Rotary International, Sail Aid and World Central Kitchen, organizations well known in the U.S. Virgin Islands and throughout the region, are calling for cash and volunteers to support relief efforts for the residents of western Haiti who were struck Saturday by a 7.2 force earthquake.
They join organizations from Chile and Columbia as well as the U.S. rushing to the aid of Jeremie and Les Cayes, two cities among the hardest hit by Saturday’s temblor, as the toll of deaths and injuries continues to rise. As of Tuesday morning more than 1,400 people were known to be dead and almost 7,000 injured. Unknown numbers are missing, according to a Tuesday morning BBC report.
“The food situation is very fickle,” reported Exere Jean Dieunest, who directs a local community center on Île-à-Vache off the coast of Les Cayes. “I was in Les Cayes to buy food yesterday for people and many of the depots were closed.”
Food purchases are normally made at distribution centers stocked in bulk with the Haitian essentials of beans, flour, oil and rice.
“I will try again tomorrow,” said the community center director, who was sheltering at home from the winds and rains of Tropical Storm Grace.
Founded by a frequent V.I. charter captain, Sequoia Sun, Sail Aid International has joined other organizations in sending cash to Dieunest and other trusted contacts as the most direct way to get aid to residents in need. Even as the storm lashes Les Cayes, about 5,000 people remain in the streets, afraid to return to their homes, or what’s left of them, Dieunest said.
“Almost everyone is living in the streets under tents, tarps and umbrellas because of after-shocks, some as strong as the earthquake itself, damaging some buildings even more,” said Sun, who captains charters in New England and the USVI and stops in Haiti every fall and winter, delivering aid and volunteering on community projects.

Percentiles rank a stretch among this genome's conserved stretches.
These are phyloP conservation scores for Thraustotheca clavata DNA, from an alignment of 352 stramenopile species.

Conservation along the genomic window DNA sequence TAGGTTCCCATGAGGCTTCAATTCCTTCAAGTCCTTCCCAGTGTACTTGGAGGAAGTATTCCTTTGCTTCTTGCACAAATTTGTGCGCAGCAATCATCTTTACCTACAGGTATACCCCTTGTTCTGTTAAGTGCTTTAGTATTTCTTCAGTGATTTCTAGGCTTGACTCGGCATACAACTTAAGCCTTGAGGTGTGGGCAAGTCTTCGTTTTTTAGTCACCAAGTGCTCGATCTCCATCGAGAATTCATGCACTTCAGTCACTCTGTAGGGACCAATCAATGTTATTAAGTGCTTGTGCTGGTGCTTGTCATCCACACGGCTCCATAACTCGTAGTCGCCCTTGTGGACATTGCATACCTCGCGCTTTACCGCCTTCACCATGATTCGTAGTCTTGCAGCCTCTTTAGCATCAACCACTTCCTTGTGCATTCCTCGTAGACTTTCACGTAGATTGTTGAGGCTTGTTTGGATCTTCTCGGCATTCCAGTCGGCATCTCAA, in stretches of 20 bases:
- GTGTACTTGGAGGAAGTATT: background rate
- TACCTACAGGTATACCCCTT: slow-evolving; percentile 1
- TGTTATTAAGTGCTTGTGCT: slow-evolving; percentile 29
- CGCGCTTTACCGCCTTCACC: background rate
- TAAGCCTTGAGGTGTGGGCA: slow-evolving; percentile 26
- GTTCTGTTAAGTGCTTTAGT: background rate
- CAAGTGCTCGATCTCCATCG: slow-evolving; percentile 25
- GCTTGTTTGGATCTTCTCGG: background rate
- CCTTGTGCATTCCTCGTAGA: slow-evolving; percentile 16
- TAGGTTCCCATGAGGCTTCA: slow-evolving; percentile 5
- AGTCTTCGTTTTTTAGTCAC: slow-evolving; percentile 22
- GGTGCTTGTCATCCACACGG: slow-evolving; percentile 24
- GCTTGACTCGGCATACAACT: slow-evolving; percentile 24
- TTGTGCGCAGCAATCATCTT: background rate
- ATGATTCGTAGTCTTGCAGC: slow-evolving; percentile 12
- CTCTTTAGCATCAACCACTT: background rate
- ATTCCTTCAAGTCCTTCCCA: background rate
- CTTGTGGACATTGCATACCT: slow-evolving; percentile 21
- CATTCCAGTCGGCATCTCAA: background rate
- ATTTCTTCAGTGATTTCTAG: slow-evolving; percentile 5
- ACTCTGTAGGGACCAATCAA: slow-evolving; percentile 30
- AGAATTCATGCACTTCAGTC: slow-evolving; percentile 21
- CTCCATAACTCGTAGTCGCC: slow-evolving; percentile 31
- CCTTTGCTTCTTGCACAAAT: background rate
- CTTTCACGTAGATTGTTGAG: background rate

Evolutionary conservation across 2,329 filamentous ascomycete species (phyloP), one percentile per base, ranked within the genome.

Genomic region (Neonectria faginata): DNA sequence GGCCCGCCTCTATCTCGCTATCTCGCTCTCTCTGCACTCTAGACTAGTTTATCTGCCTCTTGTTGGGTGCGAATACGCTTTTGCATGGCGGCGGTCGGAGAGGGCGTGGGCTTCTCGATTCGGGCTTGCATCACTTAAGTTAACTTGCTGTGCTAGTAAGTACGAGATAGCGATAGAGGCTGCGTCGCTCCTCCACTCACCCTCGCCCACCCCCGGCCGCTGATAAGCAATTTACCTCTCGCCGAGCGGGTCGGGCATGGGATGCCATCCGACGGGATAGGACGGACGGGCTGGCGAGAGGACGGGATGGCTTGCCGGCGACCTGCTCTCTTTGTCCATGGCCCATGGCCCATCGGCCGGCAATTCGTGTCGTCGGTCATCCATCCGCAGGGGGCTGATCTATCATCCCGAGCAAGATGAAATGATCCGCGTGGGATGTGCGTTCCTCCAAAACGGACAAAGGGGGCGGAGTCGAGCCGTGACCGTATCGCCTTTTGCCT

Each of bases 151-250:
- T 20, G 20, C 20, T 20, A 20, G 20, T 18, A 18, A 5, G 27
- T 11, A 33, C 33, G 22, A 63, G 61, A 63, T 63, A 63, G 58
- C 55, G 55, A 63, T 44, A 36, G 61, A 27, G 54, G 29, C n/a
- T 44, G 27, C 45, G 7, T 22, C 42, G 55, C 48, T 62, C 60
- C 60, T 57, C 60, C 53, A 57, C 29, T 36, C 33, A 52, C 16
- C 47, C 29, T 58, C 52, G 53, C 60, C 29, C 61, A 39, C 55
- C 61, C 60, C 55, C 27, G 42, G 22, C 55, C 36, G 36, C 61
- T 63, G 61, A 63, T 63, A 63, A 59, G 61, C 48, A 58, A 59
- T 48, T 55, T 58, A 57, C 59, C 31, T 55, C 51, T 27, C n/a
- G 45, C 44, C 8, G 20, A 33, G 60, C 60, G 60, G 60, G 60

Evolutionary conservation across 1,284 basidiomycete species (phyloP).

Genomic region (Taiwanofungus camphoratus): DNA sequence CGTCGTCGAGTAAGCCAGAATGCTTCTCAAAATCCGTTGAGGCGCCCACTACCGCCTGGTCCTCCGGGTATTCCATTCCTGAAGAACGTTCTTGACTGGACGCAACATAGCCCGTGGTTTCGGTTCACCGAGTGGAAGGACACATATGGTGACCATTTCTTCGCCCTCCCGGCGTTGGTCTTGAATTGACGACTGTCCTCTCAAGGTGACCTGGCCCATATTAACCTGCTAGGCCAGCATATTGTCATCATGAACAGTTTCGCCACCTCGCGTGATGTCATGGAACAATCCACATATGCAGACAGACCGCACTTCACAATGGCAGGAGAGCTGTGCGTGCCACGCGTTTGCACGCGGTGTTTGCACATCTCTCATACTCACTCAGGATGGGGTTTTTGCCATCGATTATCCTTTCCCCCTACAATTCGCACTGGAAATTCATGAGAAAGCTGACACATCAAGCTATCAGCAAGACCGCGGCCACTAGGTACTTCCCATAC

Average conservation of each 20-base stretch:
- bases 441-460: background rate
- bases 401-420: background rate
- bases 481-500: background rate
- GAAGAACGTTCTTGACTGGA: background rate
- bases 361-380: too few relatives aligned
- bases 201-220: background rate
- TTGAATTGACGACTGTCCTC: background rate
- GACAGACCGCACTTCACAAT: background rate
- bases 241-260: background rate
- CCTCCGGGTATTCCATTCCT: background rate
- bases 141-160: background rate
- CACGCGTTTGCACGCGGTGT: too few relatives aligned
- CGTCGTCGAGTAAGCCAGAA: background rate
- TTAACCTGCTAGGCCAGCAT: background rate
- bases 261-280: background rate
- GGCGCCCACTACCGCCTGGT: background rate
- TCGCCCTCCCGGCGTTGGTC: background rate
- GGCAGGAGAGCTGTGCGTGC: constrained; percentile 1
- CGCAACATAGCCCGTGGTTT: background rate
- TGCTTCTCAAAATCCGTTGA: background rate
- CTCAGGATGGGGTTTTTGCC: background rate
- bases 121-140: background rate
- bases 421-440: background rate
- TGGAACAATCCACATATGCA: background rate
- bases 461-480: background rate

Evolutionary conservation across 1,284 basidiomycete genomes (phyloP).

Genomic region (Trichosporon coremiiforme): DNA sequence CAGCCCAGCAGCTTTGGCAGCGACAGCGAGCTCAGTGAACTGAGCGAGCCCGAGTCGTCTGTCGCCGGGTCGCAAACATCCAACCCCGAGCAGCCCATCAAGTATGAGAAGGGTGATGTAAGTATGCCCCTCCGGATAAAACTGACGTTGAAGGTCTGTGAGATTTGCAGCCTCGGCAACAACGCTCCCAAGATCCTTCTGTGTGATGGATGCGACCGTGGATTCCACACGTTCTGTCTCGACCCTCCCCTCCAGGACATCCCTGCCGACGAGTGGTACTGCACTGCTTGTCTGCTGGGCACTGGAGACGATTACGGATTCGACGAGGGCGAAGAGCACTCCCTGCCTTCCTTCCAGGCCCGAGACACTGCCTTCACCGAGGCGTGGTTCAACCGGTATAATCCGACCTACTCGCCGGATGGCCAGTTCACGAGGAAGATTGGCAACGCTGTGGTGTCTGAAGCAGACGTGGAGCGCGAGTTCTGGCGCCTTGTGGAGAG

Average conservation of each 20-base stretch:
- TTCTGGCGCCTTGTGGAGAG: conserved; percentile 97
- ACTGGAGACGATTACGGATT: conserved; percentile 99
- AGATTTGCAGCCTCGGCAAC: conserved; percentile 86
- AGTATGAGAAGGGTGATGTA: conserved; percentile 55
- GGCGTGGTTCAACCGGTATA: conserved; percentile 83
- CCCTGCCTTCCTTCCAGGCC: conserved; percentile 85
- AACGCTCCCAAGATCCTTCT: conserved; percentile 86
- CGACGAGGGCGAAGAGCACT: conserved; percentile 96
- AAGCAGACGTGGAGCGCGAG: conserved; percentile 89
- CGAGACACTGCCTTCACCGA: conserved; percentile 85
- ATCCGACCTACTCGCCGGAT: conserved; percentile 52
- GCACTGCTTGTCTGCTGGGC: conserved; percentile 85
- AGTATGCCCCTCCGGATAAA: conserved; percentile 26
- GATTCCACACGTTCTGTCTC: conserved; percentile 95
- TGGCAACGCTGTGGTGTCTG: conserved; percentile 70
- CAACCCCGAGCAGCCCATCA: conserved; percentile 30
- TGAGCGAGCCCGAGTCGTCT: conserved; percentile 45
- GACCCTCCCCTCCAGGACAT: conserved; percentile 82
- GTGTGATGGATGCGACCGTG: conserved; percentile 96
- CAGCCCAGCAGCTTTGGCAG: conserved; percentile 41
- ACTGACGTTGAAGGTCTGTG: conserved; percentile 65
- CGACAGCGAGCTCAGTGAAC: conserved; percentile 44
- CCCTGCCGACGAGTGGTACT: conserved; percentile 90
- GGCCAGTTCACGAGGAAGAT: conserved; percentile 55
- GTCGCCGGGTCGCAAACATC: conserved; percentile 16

A St. Thomas activist born in Haiti, May Leader is also deeply concerned that relief funds reach the people who need them. After the 2010 earthquake, Leader raised $400,000 and donated it to the Red Cross.
“I know for a fact that the Haitian community didn’t receive it,” said Leader, who this time is putting monies raised directly into the Les Cayes community where she has former classmates and friends she can trust, she said.
With close to $2,000 raised toward a goal of $50,000, Leader’s GoFundMe campaign will use its donations to provide a year’s tuition for children who lost their parents so they can attend school. Haiti has no free public education system as the U.S. does, so schooling is often interrupted or discontinued when families can’t afford to pay.
“Our main concern is getting cash so that anything available in Haiti can be purchased and made available immediately, and provide an extra influx of cash into the economy,” Haresh Ramchandani, a past Rotary district governor, agreed with Leader and Sun.
With 22 clubs in Haiti and 50 clubs for young adults ages 18 to 30, Rotary International has a well-oiled organization and a local network ready to assist the earthquake victims.
Rotary is not a first responder, Ramchandani emphasized.
“We will be there long after the earthquake, rebuilding the schools, hospitals and other infrastructure. But for those who want to do something now, Rotary has boots on the ground, including Les Cayes, who are in touch with local needs.”
Like Leader, Rotary took a lesson from the international aid fiasco of Haiti’s 2010 earthquake to avoid flooding the country with products from the outside. In that disaster, shipments of free rice by a well-intentioned USAID flooded the local market and put Haitian rice growers out of business. Clothing, too, is better purchased in the country rather than dropped on it from outside because many Haitians make a living selling it.
“Let us not kill the local economy. Let us give the business to the local economy if we can,” Ramchandani said.
Working with the country’s Department of Civil Protection, Rotary is collaborating with other relief groups to assure efforts aren’t duplicated. When funds are received, Rotarians on the ground use the monies to source locally if possible, getting three quotes and enlisting sources closest to where the need exists.